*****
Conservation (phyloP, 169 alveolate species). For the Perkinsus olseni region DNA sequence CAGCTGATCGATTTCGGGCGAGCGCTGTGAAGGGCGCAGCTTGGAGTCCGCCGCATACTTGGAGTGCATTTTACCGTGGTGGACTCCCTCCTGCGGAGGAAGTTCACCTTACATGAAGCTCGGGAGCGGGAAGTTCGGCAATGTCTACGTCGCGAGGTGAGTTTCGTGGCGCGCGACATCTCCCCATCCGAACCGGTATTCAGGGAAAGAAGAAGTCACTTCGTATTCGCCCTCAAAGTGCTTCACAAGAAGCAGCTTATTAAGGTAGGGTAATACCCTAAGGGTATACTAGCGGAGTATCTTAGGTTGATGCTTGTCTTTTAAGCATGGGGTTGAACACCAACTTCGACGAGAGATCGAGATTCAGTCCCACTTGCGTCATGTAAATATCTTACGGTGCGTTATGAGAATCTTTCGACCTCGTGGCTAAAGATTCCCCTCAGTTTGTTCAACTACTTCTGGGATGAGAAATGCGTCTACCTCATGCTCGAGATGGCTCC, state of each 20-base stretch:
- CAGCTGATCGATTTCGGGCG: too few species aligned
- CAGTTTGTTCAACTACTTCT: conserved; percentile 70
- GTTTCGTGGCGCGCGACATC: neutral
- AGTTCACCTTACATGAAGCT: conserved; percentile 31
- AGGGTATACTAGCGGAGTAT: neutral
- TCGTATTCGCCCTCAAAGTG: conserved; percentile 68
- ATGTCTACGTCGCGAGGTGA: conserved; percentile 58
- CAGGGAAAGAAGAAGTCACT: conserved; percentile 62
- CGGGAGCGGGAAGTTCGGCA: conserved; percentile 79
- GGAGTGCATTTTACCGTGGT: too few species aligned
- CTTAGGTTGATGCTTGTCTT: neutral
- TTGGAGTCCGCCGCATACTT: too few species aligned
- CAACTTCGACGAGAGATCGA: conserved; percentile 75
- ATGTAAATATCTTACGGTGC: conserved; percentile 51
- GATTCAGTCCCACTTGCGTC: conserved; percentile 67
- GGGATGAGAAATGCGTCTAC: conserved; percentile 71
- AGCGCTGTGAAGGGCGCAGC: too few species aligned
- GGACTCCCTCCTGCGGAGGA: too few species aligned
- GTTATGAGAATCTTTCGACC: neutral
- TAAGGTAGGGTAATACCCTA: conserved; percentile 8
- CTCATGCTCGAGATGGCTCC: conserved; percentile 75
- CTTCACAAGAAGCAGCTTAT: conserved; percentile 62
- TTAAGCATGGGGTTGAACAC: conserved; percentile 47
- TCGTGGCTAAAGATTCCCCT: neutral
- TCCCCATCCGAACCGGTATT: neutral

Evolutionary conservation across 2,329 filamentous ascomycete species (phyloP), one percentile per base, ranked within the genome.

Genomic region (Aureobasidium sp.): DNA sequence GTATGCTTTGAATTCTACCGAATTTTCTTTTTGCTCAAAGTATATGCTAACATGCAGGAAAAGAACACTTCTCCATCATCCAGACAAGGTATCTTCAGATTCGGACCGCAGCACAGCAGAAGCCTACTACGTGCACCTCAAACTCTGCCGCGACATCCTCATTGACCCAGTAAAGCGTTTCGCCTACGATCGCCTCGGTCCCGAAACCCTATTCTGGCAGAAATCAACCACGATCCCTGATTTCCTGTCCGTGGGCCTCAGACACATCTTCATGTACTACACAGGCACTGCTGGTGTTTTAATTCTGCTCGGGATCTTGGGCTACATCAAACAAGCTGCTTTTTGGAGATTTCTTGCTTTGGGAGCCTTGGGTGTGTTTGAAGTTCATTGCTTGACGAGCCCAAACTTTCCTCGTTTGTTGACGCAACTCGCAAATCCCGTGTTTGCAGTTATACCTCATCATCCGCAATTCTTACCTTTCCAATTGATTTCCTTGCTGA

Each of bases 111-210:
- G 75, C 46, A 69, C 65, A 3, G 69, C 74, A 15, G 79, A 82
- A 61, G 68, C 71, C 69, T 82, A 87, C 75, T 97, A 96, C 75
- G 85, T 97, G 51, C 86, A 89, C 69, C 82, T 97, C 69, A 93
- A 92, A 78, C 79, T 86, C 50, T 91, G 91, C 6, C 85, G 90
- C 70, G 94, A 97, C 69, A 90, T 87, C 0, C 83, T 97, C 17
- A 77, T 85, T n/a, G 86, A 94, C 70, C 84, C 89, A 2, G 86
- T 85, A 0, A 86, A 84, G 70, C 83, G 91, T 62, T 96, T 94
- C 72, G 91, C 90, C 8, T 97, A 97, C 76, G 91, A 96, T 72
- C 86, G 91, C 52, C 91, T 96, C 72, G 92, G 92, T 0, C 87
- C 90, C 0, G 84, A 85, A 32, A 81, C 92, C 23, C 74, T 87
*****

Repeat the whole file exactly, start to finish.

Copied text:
Conservation (phyloP, 169 alveolate species). For the Perkinsus olseni region DNA sequence CAGCTGATCGATTTCGGGCGAGCGCTGTGAAGGGCGCAGCTTGGAGTCCGCCGCATACTTGGAGTGCATTTTACCGTGGTGGACTCCCTCCTGCGGAGGAAGTTCACCTTACATGAAGCTCGGGAGCGGGAAGTTCGGCAATGTCTACGTCGCGAGGTGAGTTTCGTGGCGCGCGACATCTCCCCATCCGAACCGGTATTCAGGGAAAGAAGAAGTCACTTCGTATTCGCCCTCAAAGTGCTTCACAAGAAGCAGCTTATTAAGGTAGGGTAATACCCTAAGGGTATACTAGCGGAGTATCTTAGGTTGATGCTTGTCTTTTAAGCATGGGGTTGAACACCAACTTCGACGAGAGATCGAGATTCAGTCCCACTTGCGTCATGTAAATATCTTACGGTGCGTTATGAGAATCTTTCGACCTCGTGGCTAAAGATTCCCCTCAGTTTGTTCAACTACTTCTGGGATGAGAAATGCGTCTACCTCATGCTCGAGATGGCTCC, state of each 20-base stretch:
- CAGCTGATCGATTTCGGGCG: too few species aligned
- CAGTTTGTTCAACTACTTCT: conserved; percentile 70
- GTTTCGTGGCGCGCGACATC: neutral
- AGTTCACCTTACATGAAGCT: conserved; percentile 31
- AGGGTATACTAGCGGAGTAT: neutral
- TCGTATTCGCCCTCAAAGTG: conserved; percentile 68
- ATGTCTACGTCGCGAGGTGA: conserved; percentile 58
- CAGGGAAAGAAGAAGTCACT: conserved; percentile 62
- CGGGAGCGGGAAGTTCGGCA: conserved; percentile 79
- GGAGTGCATTTTACCGTGGT: too few species aligned
- CTTAGGTTGATGCTTGTCTT: neutral
- TTGGAGTCCGCCGCATACTT: too few species aligned
- CAACTTCGACGAGAGATCGA: conserved; percentile 75
- ATGTAAATATCTTACGGTGC: conserved; percentile 51
- GATTCAGTCCCACTTGCGTC: conserved; percentile 67
- GGGATGAGAAATGCGTCTAC: conserved; percentile 71
- AGCGCTGTGAAGGGCGCAGC: too few species aligned
- GGACTCCCTCCTGCGGAGGA: too few species aligned
- GTTATGAGAATCTTTCGACC: neutral
- TAAGGTAGGGTAATACCCTA: conserved; percentile 8
- CTCATGCTCGAGATGGCTCC: conserved; percentile 75
- CTTCACAAGAAGCAGCTTAT: conserved; percentile 62
- TTAAGCATGGGGTTGAACAC: conserved; percentile 47
- TCGTGGCTAAAGATTCCCCT: neutral
- TCCCCATCCGAACCGGTATT: neutral

Evolutionary conservation across 2,329 filamentous ascomycete species (phyloP), one percentile per base, ranked within the genome.

Genomic region (Aureobasidium sp.): DNA sequence GTATGCTTTGAATTCTACCGAATTTTCTTTTTGCTCAAAGTATATGCTAACATGCAGGAAAAGAACACTTCTCCATCATCCAGACAAGGTATCTTCAGATTCGGACCGCAGCACAGCAGAAGCCTACTACGTGCACCTCAAACTCTGCCGCGACATCCTCATTGACCCAGTAAAGCGTTTCGCCTACGATCGCCTCGGTCCCGAAACCCTATTCTGGCAGAAATCAACCACGATCCCTGATTTCCTGTCCGTGGGCCTCAGACACATCTTCATGTACTACACAGGCACTGCTGGTGTTTTAATTCTGCTCGGGATCTTGGGCTACATCAAACAAGCTGCTTTTTGGAGATTTCTTGCTTTGGGAGCCTTGGGTGTGTTTGAAGTTCATTGCTTGACGAGCCCAAACTTTCCTCGTTTGTTGACGCAACTCGCAAATCCCGTGTTTGCAGTTATACCTCATCATCCGCAATTCTTACCTTTCCAATTGATTTCCTTGCTGA

Each of bases 111-210:
- G 75, C 46, A 69, C 65, A 3, G 69, C 74, A 15, G 79, A 82
- A 61, G 68, C 71, C 69, T 82, A 87, C 75, T 97, A 96, C 75
- G 85, T 97, G 51, C 86, A 89, C 69, C 82, T 97, C 69, A 93
- A 92, A 78, C 79, T 86, C 50, T 91, G 91, C 6, C 85, G 90
- C 70, G 94, A 97, C 69, A 90, T 87, C 0, C 83, T 97, C 17
- A 77, T 85, T n/a, G 86, A 94, C 70, C 84, C 89, A 2, G 86
- T 85, A 0, A 86, A 84, G 70, C 83, G 91, T 62, T 96, T 94
- C 72, G 91, C 90, C 8, T 97, A 97, C 76, G 91, A 96, T 72
- C 86, G 91, C 52, C 91, T 96, C 72, G 92, G 92, T 0, C 87
- C 90, C 0, G 84, A 85, A 32, A 81, C 92, C 23, C 74, T 87